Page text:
A recommendation for all adults in the US to be screened for HCV has increased the need for treatment programs in urban areas.
A pharmacist-led program for hepatitis C virus (HCV) treatment could enable patients to achieve a sustained virologic response while adhering to the desired treatment regimen.
The expansion of HCV screening to all adults in the US was officially recommended in March 2020. In part the recommendations increased the need for HCV Treatment programs and guidance for diverse populations.
A team, led by Bijou R. Hunt, MA, Sinai Infectious Disease Center, Sinai Chicago, evaluated a pharmacist-led HCV treatment program within a routine screening program in an urban safety-net health system in Chicago.
In the study, the researchers gathered data on all patient treatment applications between January 2017 and June 2019. They also assessed outcomes and patient retention in the treatment cascade.
Overall, they identified 203 HCV treatment applications for 187 patients, 49% of which were between the ages of 55-64, 62% of which were male, 67% of which were Black, and 15% of which were Hispanic.
In addition, 87% of the treatment applications were approved, 91% of which were ultimately completed. Of the 161 patients that completed the treatment regimen, 81% attended a sustained virologic response (SVR) follow-up visit. In this patient subgroup, 98% reached SVR.
The largest drop in the treatment cascade was a 19% decline from the beginning of treatment to the ACR follow-up visit.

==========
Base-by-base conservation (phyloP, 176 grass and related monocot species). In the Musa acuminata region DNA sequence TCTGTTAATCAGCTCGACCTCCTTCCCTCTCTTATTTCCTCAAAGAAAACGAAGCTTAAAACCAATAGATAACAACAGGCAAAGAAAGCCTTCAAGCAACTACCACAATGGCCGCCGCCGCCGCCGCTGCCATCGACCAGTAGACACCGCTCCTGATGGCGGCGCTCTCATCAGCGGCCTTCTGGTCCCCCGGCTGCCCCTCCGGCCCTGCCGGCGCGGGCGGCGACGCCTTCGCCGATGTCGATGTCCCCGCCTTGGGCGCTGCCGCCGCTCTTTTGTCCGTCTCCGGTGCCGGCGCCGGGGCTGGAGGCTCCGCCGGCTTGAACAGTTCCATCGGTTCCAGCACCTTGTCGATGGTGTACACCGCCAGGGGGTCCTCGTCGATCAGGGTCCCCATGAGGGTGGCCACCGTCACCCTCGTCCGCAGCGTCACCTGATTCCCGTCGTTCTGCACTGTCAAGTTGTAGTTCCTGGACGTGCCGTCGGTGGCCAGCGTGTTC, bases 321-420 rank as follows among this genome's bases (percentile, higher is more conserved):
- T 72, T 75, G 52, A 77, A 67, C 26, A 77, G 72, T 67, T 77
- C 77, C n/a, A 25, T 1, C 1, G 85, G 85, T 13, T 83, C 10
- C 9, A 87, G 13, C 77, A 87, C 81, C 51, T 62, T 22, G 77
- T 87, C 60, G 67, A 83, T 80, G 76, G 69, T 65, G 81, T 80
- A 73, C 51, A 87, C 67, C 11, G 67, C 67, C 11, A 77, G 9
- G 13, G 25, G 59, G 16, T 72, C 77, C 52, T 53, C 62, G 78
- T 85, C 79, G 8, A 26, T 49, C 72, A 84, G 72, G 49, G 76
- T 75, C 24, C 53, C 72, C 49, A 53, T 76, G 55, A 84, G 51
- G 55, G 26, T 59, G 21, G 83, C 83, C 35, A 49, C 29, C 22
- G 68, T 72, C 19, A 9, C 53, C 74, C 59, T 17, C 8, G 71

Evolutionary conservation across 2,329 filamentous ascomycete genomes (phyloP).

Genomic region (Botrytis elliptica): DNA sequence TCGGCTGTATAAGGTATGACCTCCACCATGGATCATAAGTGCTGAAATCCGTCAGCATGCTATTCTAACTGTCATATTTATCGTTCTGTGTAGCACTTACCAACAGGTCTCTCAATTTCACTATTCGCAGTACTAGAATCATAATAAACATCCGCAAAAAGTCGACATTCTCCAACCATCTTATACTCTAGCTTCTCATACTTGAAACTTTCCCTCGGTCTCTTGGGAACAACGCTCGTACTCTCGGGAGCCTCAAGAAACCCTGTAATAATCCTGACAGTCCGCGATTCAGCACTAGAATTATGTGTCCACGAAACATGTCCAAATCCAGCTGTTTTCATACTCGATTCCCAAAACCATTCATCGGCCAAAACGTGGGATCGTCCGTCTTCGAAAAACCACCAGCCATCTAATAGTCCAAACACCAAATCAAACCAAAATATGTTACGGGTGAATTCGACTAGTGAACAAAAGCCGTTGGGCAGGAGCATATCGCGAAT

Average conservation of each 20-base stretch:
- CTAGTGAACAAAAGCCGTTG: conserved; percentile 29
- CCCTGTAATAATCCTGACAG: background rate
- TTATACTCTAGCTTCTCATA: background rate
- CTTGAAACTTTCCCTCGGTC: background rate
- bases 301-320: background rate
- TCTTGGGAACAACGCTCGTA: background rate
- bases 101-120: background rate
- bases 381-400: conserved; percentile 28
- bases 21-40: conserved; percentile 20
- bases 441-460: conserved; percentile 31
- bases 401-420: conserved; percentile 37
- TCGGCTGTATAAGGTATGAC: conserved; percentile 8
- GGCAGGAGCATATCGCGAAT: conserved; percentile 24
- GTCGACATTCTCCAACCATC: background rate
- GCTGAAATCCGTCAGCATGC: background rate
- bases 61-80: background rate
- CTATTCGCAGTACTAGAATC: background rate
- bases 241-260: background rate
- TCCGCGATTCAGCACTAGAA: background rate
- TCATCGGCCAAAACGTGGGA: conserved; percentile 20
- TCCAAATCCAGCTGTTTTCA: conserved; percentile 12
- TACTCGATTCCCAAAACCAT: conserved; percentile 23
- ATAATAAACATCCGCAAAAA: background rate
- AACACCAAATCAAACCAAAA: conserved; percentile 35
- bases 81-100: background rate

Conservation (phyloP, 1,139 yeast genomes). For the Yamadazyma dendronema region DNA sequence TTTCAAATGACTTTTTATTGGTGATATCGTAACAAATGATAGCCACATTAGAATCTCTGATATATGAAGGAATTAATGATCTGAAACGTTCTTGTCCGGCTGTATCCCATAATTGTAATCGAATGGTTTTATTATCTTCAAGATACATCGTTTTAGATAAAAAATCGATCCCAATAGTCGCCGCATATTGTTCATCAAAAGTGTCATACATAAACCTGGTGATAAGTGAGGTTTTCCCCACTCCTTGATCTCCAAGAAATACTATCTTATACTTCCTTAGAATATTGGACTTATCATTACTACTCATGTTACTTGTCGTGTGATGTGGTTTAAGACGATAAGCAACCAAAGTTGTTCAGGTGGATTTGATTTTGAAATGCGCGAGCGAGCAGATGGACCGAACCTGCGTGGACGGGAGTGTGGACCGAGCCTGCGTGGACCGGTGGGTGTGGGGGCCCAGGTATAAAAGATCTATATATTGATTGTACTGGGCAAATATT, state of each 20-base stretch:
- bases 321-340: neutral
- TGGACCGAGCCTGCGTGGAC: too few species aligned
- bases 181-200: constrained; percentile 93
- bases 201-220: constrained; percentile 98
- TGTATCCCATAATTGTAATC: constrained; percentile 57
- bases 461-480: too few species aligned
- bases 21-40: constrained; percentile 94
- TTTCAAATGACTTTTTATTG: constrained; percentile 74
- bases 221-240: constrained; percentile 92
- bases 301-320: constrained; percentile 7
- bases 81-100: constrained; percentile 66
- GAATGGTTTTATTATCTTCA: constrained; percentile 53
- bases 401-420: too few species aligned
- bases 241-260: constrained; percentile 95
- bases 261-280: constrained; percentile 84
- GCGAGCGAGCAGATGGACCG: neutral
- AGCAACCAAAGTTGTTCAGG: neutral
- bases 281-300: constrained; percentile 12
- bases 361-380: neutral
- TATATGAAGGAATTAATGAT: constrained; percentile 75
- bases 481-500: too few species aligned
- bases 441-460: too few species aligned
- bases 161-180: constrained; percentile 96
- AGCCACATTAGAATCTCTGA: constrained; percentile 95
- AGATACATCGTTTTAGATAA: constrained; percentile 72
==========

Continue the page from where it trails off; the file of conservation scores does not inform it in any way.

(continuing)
“The pharmacist-led model for HCV treatment was effective in navigating patients through the treatment cascade and achieving SVR,” the authors wrote. “Widespread implementation of pharmacist-led HCV treatment models may help to hasten progress toward 2030 HCV elimination goals.”
Earlier this year, researchers identified the best communication method to enable the most follow-up throughout the treatment plan for HCV screenings.
A team, led by Shivan J. Mehta, assistant professor of Medicine, Department of Medicine, Perelman School of Medicine, University of Pennsylvania, evaluated whether opt out framing, messaging incorporating behavioral science concepts or electronic communication increases the prevalence of HCV screening for patients born between 1945-1965.
The study was divided into 2 different cohorts—a substudy (A) that included 1656 patients of 17 primary care clinicians who were randomized to receive either a mailed letter about HCV screening or a similar letter with a laboratory order for HCV screening and a substudy (B) that included 19,837 patients followed by 417 clinicians.
In the final analysis, the researchers found 19.2% of patients in substudy A (95% CI, 16.5-21.9%) completed screening in the letter only cohort and 43.1% (95% CI, 39.7-46.4%) in the letter and order arm completed screening (P <0.001).
In substudy B, 14.6% (95% CI, 13.9-15.3%) of the usual care content patients and 13.6% (95% CI, 13.0-14.3%) of the behavioral science group completed screening (P = 0.06).
For the active patient portal participants, 17.8% (95% CI, 16.0-19.5%) completed screening after they received a letter, compared to 13.8% (95% CI, 13.1-14.5%) of the group that received a patient portal message completed screening (P <0.001).
The study, “Outcomes of a Pharmacist-Led Hepatitis C Virus Treatment Program in an Urban Safety-Net Health System, Chicago, 2017-2019,” was published online in Public Health Reports.